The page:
Book format 315 x 315mm
Limited edition of 500 copies
60 machine-stitched pages with red thread
62 colour images
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The series is inaugurated with shots by Mirko Boscolo, enfant prodige of jazz photography, who earned the attention of insiders and the admiration of readers even as a young man for his special look at the great figures of jazz. He signed many covers for Musica Jazz and found in Arrigo Polillo, founder of the magazine and for a long time its most beloved editor, a great admirer who says of him:
“Those who attend jazz concerts invariably see Boscolo at work a stone’s throw from the stage; they often see him then slip into the dressing rooms where the musicians are resting or preparing for the concert: there they are more ‘themselves’, and that is what interests Boscolo above all. It should be pointed out, however, that Mirko never ‘undergoes’ the image, but inserts it into a clear, personal aesthetic and compositional vision’.
Boscolo’s photographs have been published in major newspapers (Corriere della Sera, La Repubblica, Il Giorno), have illustrated encyclopaedias (Das Grosse Jazzbuc, I Giganti del Jazz) and countless periodicals, and have aroused interest beyond national borders (Jazz Magazine, Jazz Hot among others).
This volume presents a selection of more than twenty years of photographs. It alternates between ‘stolen’ shots, studio work, on stage or in the dressing room. Even within the limits dictated by the selection, the variety and richness of this vast production emerges: colour and black and white, great protagonists of the international scene such as Gillespie, Fitzgerald, Blakey, Mulligan, Dolphy, Jamal, Davis, Jarrett, Petrucciani to name but a few, and many Italians. There is, however, a common element to this variety, a factor that connotes all of Boscolo’s work: a gaze that is always attentive to catching a gesture or a surprising, melancholic, reflective, and often even light-hearted moment.
A note and biography of Mirko Boscolo
Born in 1952 in Chioggia, an island in the Venetian lagoon.
Graduated in Photography at the Istituto Umanitaria in Milan in 1978
As a child, Mirko listened to the sound of the sea and the wind and this sound would inspire him, as an adult, to become involved in music and art and then, once the creative fever was over, to find his ideal dimension in the life of a sailor.
My photographic research on Jazz, some of the results of which are presented in this book, began almost as a game in 1978, when I was still a student and already a music lover, and began attending concerts with my Nikon F.
Some of the first shots ended up on the table of Arrigo Polillo, editor of Musica Jazz and from there on the covers of the prestigious magazine.
Stimulated by this immediate recognition, I embarked on a real photographic investigation into the world of jazz. First, by stealing images from musicians on stage, then – space on stage is so limited…. – seeking not only professional but also human contact in their dressing rooms. And finally by finding in festivals and studio portraits the most creative environment to do my work.
You will find the most exhilarating moments in this book, which is not so much, or not only, a gallery of portraits, but is above all a series of images in which the musician is a part of the frame, the thread of my personal aesthetic research.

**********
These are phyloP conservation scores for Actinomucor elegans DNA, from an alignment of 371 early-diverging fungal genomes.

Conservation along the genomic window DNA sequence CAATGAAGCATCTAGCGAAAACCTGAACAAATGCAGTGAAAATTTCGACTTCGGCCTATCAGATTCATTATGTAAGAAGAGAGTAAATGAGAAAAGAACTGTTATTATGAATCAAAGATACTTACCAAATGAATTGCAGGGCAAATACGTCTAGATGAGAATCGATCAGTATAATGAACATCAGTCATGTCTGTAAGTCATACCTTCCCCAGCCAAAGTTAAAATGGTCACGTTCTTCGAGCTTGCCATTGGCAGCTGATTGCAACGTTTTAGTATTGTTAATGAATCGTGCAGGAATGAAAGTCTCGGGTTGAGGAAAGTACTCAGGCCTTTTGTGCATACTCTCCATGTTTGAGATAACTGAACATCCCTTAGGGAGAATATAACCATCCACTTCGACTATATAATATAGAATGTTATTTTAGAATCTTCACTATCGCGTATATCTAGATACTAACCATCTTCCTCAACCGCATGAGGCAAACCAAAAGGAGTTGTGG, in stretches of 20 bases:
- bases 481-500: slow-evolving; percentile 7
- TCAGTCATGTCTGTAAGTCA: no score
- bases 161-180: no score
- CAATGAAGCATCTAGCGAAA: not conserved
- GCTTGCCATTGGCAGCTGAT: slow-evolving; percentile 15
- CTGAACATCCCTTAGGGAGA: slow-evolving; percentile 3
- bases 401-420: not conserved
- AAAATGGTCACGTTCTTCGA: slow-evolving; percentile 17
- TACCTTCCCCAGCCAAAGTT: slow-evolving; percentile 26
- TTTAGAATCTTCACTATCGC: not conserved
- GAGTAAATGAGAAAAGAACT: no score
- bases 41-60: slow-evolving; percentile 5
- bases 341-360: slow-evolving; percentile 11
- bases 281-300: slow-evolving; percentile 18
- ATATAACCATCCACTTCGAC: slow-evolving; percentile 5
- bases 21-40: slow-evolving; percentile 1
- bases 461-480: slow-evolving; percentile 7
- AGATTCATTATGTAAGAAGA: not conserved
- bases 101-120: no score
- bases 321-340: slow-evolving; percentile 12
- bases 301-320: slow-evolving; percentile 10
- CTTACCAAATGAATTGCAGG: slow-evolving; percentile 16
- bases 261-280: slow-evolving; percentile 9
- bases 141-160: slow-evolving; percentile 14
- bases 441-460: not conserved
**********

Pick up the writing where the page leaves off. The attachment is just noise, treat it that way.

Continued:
A testimony by Arrigo Polillo, Milan 1980
“One of the most enjoyable aspects of the work of someone who, like me, edits a magazine dedicated to jazz music, is examining the photographs that arrive, every month, on my desk. For two reasons: because the world of jazz offers innumerable cues for a photographer with a shrewd ‘eye’ and taste, and because (but this is a consequence of the first reason) the photographers who devote their attention wholly or predominantly to the men of jazz are for the most part valiant. It is a fact that ‘Musica Jazz’, the magazine I edit, has, over the years, availed itself of the collaboration of innumerable outstanding photographers, the names of some of whom (I recall two: Ugo Mulas and Giuseppe Pino) are today known throughout the world to those who deal with the photographic art. Mirko Boscolo is a fairly recent acquaintance for me, but the quality of his photographs, which my magazine has published in large numbers, have earned him the admiration of readers and colleagues in a very short time.
Boscolo is young: he was born in Chioggia in 1952. He became interested in photography very early on, so much so that at some point he decided to make photography his profession. When he was still living in Gallarate, he started attending a photography school in Milan, where he eventually decided to live.
Those who attend jazz concerts invariably see Boscolo at work just a stone’s throw from the stage; they often see him then slip into the dressing rooms where the musicians are resting or preparing for the concert: there they are more ‘themselves’, and this is what interests Boscolo above all.
It should be pointed out, however, that Mirko never ‘undergoes’ the image, but inserts it into a clear, personal aesthetic and compositional vision.
Like all outstanding photographers, Boscolo has also taken a particular interest in the work of some masters of photography: among them he mentions Arnold Newman, Paul Strand and Richard Avedon.
However, what inspires him in his work as a jazz photographer is, first and foremost, jazz and its musicians, in whom he has always felt a great interest.